El Poblet was good and reasonably priced, especially as I am used to Tokyo prices. Still, if I ever make it back to Valencia, I think I’d rather visit a restaurant like Riff instead of El Poblet again.

Finally, please forgive my vague descriptions of the food below.  The staff did not speak a lot of English.  Additionally, we were still jetlagged (damn Spanish people don’t eat dinner until 8:30pm at the earliest!) and I can’t remember all the ingredients that went into each dish.  Anyways, the pictures are pretty.

Let’s eat El Poblet!

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We were given a small bowl of rice crackers to snack on with our first drink. Not the most unique amuse bouche as I’m pretty sure these were poured out of a bag.

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The course kicked off with a big bang, both in taste and presentation. This is called “Coral” and the green chip is seaweed flavored, while the red is garlic. The colors were perfect for Christmas time. The dip was made from tofu and cream.

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Bread made with corn. Not cornbread. Very soft, hot, and delicious.

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“Petals of roses” – you eat only the petals with tweezers. They’re actually little slices of apple.

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Served with a very sweet apple “gin and tonic.” A very sweet appetizer, indeed. The small dish is a “cuba libre” consisting of cola flavored gelatin atop foie gras.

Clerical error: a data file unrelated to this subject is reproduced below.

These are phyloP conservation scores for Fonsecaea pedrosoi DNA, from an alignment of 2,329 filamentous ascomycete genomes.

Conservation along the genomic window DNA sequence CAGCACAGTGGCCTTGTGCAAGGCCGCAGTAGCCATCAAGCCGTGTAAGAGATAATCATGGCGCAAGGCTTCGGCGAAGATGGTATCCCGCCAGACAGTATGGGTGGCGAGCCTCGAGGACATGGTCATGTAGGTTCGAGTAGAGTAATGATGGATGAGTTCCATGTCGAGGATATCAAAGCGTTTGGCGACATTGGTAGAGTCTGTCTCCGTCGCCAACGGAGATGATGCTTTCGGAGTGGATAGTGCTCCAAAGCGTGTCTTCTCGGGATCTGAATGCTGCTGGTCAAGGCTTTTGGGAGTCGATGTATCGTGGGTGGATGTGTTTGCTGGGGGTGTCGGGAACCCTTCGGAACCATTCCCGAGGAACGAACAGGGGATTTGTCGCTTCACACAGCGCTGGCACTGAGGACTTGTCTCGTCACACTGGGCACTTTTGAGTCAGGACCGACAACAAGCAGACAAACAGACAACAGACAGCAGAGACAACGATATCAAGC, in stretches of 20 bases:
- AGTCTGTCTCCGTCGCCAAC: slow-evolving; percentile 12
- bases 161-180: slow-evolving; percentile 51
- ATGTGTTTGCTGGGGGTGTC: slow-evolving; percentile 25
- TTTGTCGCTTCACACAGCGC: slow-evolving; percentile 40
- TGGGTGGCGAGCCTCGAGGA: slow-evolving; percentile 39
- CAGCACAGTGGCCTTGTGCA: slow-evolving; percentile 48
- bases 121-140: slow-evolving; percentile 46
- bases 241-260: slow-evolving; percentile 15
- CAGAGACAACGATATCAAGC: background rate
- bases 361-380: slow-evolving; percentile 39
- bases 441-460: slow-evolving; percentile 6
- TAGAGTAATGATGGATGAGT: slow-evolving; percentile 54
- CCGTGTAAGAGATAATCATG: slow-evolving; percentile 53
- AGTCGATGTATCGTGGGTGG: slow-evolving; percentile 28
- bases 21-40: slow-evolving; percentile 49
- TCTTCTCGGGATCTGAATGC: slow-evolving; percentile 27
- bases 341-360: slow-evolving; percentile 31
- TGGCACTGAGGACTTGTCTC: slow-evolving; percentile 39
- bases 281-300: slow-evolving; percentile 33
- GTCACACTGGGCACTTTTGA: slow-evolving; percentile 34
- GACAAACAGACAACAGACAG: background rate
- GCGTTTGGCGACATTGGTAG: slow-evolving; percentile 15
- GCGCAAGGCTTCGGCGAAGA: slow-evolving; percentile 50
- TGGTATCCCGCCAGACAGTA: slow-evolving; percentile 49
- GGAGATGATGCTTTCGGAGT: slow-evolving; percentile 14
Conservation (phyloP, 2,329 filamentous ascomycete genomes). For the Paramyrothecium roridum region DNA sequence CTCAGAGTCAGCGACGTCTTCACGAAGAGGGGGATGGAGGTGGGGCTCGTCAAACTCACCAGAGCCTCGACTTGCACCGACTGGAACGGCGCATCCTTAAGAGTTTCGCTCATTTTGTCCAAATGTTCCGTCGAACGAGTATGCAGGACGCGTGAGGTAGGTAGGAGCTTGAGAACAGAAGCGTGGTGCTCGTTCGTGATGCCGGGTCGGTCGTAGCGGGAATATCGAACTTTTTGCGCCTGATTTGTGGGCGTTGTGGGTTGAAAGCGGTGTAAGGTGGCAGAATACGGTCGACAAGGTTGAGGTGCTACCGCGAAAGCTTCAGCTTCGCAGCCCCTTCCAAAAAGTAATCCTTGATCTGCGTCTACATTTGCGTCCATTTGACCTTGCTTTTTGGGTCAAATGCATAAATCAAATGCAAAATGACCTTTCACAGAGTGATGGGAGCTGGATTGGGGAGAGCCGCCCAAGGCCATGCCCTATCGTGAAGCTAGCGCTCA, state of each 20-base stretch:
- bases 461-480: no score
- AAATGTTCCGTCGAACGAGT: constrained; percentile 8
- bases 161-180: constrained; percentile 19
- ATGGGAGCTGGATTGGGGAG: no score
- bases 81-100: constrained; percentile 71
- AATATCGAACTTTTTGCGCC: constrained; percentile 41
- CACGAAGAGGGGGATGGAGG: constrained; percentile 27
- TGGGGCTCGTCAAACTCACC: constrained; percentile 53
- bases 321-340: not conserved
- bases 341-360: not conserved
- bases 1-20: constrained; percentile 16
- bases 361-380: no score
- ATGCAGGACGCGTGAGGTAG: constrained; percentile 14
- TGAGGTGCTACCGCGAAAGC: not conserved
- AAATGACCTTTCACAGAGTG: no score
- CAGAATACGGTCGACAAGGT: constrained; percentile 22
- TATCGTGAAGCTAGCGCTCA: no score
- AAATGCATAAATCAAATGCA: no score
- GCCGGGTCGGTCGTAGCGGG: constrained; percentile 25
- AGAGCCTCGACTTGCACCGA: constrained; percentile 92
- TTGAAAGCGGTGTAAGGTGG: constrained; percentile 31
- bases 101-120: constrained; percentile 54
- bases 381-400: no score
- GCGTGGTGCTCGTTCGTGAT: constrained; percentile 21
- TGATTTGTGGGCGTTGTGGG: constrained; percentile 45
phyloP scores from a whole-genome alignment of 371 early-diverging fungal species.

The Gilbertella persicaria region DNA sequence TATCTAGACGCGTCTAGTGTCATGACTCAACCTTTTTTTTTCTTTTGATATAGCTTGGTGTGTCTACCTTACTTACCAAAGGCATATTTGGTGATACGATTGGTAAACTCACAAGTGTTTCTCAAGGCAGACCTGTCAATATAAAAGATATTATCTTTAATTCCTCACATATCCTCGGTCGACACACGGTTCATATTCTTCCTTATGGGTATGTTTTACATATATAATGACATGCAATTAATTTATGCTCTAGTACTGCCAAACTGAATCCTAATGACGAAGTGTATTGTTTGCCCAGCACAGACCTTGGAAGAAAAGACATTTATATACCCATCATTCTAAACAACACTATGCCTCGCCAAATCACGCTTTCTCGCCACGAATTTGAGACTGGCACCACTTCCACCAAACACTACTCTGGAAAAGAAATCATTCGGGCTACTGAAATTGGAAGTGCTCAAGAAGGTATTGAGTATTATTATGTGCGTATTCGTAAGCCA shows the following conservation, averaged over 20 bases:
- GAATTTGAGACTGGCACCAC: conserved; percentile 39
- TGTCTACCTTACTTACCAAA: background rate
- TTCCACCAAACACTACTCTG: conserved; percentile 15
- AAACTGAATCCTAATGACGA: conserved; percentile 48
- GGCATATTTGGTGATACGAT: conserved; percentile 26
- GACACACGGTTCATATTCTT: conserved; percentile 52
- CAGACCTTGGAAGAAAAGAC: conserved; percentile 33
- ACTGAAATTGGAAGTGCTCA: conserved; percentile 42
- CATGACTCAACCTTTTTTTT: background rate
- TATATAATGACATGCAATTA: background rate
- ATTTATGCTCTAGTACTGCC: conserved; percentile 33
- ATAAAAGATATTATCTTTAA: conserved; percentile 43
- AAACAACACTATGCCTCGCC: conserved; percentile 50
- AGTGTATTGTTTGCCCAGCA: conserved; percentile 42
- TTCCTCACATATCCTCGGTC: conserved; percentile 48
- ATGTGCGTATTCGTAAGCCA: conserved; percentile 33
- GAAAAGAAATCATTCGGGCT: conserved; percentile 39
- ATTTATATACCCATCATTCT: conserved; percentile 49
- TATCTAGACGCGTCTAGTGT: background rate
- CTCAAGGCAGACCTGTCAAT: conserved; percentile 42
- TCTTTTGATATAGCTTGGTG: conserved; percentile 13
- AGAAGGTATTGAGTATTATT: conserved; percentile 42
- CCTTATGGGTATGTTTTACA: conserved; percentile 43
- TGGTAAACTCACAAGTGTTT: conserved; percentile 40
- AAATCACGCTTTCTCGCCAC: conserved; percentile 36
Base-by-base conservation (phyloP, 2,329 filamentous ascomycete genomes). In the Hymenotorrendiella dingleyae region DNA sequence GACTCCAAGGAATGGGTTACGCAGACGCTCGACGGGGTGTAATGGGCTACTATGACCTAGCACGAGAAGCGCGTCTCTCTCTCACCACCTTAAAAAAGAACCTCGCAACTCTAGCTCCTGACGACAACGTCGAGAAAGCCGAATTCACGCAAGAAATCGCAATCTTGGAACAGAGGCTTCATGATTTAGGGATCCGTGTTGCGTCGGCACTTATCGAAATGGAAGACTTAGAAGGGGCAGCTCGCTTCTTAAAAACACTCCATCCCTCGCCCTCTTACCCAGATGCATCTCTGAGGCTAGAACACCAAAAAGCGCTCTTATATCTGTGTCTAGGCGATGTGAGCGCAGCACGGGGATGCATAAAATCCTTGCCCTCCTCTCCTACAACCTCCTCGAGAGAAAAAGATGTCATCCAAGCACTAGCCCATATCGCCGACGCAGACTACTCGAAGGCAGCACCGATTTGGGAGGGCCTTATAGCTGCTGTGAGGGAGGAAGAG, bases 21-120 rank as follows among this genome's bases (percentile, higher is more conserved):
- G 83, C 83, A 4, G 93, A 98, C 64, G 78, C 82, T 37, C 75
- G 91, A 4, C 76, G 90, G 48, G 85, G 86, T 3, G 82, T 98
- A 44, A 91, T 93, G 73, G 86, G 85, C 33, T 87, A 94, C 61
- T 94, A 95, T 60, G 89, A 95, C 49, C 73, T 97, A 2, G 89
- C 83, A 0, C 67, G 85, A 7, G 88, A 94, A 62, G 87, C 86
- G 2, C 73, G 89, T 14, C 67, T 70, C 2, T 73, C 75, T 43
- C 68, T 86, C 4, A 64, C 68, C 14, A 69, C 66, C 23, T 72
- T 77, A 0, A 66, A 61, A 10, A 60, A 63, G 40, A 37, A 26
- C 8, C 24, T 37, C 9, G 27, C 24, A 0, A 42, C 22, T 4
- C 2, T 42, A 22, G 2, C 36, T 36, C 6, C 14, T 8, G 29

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“The living forest.” Under the “dirt” was a creamy concoction of porcini mushrooms.

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“Stones of Parmesan Cheese” – only two of these stones were actually edible. The coating was the consistency of chocolate and the inside was very creamy and cheesy.

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Detail of the “stone” after taking a bite.

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A grilled scallop in a ginger sauce. One of the meal highlights.

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“Tomato snow.” A creamy, cold tomato soup topped with shaved ice.

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“Sailor knot” – two different servings of razor clams.

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“Fried Oyster” featuring the same chip technique as “Coral.” An oyster tempura hides underneath the cream.

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The next dish was presented like this…

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Unwrapped, an entire shrimp is presented. Its only flavor is the saltwater in which it was boiled. Unfortunately, this tasted too much like seawater and was overbearingly salty.

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The shrimp was served with a side of soup made from shrimp head and swiss chard. It was served in a Japanese tea cup. Cute presentation and delicious umami flavor.